In Alamut, apart from teaching, editing, dictating and compiling scholarly works, Tusi seems to have climbed the ranks of the Ismaili da‘wat ascending to the position of chief missionary (da‘i al-du‘at). Through constant visits with scholars and tireless correspondences, a practice which he developed from a very young age, Tusi kept his contact with the academic world outside Ismaili circles and was addressed as ‘the scholar’ (al-muhaqiq) from a very early period in his life.
The Mongol invasion and the turmoil they caused in the eastern Islamic territories hardly left the life of any of its citizens untouched. The collapse of Ismaili political power and the massacre of the Ismaili population, who were a serious threat to the Mongols, left no choice for Tusi except the exhibition of some sort of affiliation to Twelver Shi‘ism and denouncing his Ismaili allegiances.
Although under Mongol domination, Tusi’s allegiance to any particular community or persuasion could not have been of any particular importance, the process itself paved the ground for Tusi to write on various aspects of Shi‘ism, both from Ismaili and Twelver Shi‘i viewpoints, with scholarly vigour and enthusiasm. The most famous of his Ismaili compilations are Rawda-yi taslim, Sayr wa suluk, Tawalla wa tabarra, Akhlaq-i Muhtashimi and Matlub al-mu’minin. Tajrid al-i‘tiqad, al-Risala fi’l-imama and Fusul-i Nasiriyya are among his works dedicated to Twelver Shi‘ism.
In the Mongol court, Tusi witnessed the fall of the ‘Abbasid caliphate and after a while, securing the trust of Hulegu, the Mongol chief, he was given the full authority of administering the finances of religious foundations (awqaf). During this period of his life, Tusi’s main concern was combating Mongol savagery, saving the life of innocent scholars and the establishment of one of the most important centres of learning in Maragha, Northwest Iran. The compilation of Musari‘at al-musari;, the Awsaf al-ashraf and Talkis al-muhassal are the scholarly writings of Tusi in the final years of his life.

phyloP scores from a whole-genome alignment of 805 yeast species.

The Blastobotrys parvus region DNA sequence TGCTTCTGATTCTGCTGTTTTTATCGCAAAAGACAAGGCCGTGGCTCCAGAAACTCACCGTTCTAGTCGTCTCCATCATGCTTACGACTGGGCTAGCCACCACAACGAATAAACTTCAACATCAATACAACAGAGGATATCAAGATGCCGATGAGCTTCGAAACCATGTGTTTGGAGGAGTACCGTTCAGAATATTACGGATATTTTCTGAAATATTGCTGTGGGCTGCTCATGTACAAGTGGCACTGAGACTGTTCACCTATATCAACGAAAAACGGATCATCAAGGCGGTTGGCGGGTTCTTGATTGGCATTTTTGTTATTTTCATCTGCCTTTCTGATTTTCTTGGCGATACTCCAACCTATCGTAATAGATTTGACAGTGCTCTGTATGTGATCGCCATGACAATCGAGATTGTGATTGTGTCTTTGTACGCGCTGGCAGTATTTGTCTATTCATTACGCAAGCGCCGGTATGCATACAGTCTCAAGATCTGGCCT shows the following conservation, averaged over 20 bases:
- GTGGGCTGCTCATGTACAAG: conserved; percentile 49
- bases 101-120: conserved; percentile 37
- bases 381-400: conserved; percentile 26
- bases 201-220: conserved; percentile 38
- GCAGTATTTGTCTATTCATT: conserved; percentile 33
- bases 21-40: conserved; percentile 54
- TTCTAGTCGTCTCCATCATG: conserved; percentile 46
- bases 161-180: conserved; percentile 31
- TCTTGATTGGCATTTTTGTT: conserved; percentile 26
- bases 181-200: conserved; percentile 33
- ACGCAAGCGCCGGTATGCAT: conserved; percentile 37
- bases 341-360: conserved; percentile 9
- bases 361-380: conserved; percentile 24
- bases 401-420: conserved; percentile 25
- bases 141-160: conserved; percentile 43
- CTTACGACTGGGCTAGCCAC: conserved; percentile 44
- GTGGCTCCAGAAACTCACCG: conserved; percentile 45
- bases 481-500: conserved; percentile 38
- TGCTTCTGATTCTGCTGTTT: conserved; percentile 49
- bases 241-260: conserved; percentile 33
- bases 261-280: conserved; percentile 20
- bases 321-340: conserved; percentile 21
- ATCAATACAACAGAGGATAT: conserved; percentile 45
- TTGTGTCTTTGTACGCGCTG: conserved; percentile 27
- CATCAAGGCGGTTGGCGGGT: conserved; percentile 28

The ensemble of Tusi’s writings amounts to approximately 165 titles on a wide variety of subjects. Some of them are simply a page or even half a page, but the majority with few exceptions, are well prepared scholarly works on astronomy, ethics, history, jurisprudence, logic, mathematics, medicine, philosophy, theology, poetry and the popular sciences. Tusi’s fame in his own lifetime guaranteed the survival of almost all of his scholarly output. The adverse effect of his fame is also the attribution of a number of works which neither match his style nor has the quality of his writings.
Tusi’s major works: (1) Astronomy: al-Tadhkira fi ‘ilm al-hay’a; Zij Ilkhani; Risala-yi Mu‘iniyya and its commentary. (2) Ethics: Gushayish-nama; Akhlaq-i Muhtashami; Akhlaq-i Nasiri, ‘Deliberation 22’ in Rawda-yi taslim and a Persian translation of Ibn Muqaffa‘’s al-Adab al-wajiz. (3) History: Fath-i Baghdad which appears as an appendix to Tarikh-i Jahan-gushay of Juwayni (London, 1912-27), vol. 3, pp. 280-92. (4) Jurisprudence: Jawahir al-fara’id. (5) Logic: Asas al-iqtibas. (6) Mathematics: Revision of Ptolemy’s Almagest; the epistles of Theodosius, Hypsicles, Autolucus, Aristarchus, Archimedes, Menelaus, Thabit b. Qurra and Banu Musa. (7) Medicine: Ta‘liqa bar qunun-i Ibn Sina and his correspondences with Qutb al-Din Shirazi and Katiban Qazwini. (8) Philosophy: refutation of al-Shahrastani in Musara‘at al-musari‘; his commentary on Ibn Sina’s al-Isharat wa’l-tanbihat which took him almost 20 years to complete; his autobiography Sayr wa suluk; Rawda-yi taslim and Tawalla wa tabarra. (9) Theology: Aghaz wa anjam; Risala fi al-imama and Talkhis al-muhassal and (10) Poetry: Mi‘yar al-ash‘ar.
S. J. Badakhchani
The Institute of Ismaili Studies
Last updated: September 12, 2004 | Originally published: